What is miscarriage?
Miscarriage is the loss of a pregnancy before 24 weeks. It is more common than many people realise as it affects 1 in 4 pregnancies. Miscarriage is still seen as a taboo topic by many people which often leads couples feeling alone and unsupported. There are many different causes of miscarriage with the majority being beyond your control. It is important to remember that miscarriage is not your fault and often nothing could have been done to prevent it.
How do I know if I am having a miscarriage?
There are a range of symptoms that could indicate a miscarriage including:
- Pain in your stomach
- Bleeding from your vagina that gets heavier
- Cramps in your stomach
- An ache in your back
If you experience any of these symptoms it is important to contact your healthcare service or go to the local hospital immediately. Whilst these symptoms will not always lead to a miscarriage it is important to get checked. Once you are at the hospital the doctor will perform an ultrasound and vaginal examination to see if you are having a miscarriage.
What happens after a miscarriage?
Following a miscarriage, it is important to look after yourself physically and mentally whilst remembering you are not alone, there are thousands of couples going through the exact same thing. If you are struggling to deal with your loss, try to reach out to friends and family so they are able to support you.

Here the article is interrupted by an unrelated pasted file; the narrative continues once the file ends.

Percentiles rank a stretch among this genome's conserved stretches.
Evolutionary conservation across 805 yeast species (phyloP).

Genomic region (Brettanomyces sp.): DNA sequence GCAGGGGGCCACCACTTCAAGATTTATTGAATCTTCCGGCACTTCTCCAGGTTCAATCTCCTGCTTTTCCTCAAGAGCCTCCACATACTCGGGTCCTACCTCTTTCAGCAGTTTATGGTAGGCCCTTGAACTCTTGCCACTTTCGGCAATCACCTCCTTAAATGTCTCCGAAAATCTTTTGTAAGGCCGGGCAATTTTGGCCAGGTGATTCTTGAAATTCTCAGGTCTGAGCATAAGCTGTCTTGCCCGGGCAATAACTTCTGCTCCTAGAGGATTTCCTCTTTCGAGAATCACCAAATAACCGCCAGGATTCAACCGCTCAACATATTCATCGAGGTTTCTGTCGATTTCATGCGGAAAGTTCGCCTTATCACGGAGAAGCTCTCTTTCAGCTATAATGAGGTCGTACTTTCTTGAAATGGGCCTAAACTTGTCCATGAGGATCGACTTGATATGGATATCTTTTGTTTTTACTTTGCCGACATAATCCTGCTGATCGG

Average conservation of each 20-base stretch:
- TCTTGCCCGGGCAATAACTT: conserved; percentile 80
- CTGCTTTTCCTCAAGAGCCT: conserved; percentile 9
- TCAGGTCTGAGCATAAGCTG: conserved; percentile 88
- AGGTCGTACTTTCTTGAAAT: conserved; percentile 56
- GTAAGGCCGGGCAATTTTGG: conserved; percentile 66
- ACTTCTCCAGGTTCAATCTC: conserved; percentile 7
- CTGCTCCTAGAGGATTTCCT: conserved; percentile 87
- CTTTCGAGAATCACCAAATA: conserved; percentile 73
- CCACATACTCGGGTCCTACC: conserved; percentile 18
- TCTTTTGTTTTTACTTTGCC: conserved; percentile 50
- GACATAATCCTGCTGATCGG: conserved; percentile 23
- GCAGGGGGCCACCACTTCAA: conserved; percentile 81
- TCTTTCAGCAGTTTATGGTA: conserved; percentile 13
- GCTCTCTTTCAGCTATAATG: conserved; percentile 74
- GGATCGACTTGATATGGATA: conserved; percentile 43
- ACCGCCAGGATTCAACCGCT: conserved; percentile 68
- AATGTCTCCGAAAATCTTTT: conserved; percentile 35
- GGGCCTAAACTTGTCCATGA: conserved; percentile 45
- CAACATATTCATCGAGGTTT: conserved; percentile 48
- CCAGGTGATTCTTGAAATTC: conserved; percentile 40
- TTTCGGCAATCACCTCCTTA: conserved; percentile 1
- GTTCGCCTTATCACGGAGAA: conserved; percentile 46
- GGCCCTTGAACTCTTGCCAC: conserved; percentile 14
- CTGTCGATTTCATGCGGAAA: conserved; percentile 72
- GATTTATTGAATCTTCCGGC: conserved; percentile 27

If you don’t feel able to do this or this isn’t working for you there are many support groups available and charities in the UK offering bereavement counselling. Details of support services available can be found at the end.
From a physical point of view, it is important to look out for any signs of infection. This may include fever, pain, chills or bleeding. It is very common for some spotting or discomfort to occur after but if you think you have any signs of infection you should contact your healthcare service immediately.
Can I get pregnant after a miscarriage?
After a miscarriage approximately 9 in 10 women go on to have normal births and pregnancies. Only 1 in 100 women will have repeated miscarriages (more than 3). If you wish to get pregnant again after a miscarriage it may be advisable to talk to your health service provider about when you should start trying. Depending on the reason for your miscarriage it may be advisable to start treatment before trying in order to reduce your chance of another.
Malawi based support services
The following organisations may be able to support you, or someone you know, if you have experienced miscarriage or baby loss.
When the Saints, https://www.whenthesaints.com/
Passion for Women and Children https://pawocmalawi.weebly.com/about-pawoc.html
Harmony (Dr Chioza) +265 888200222 *Please note this is a fee paying service https://www.facebook.com/Harmony-Mental-Wellness-Solutions-105724304171317/
Advice for healthcare professionals: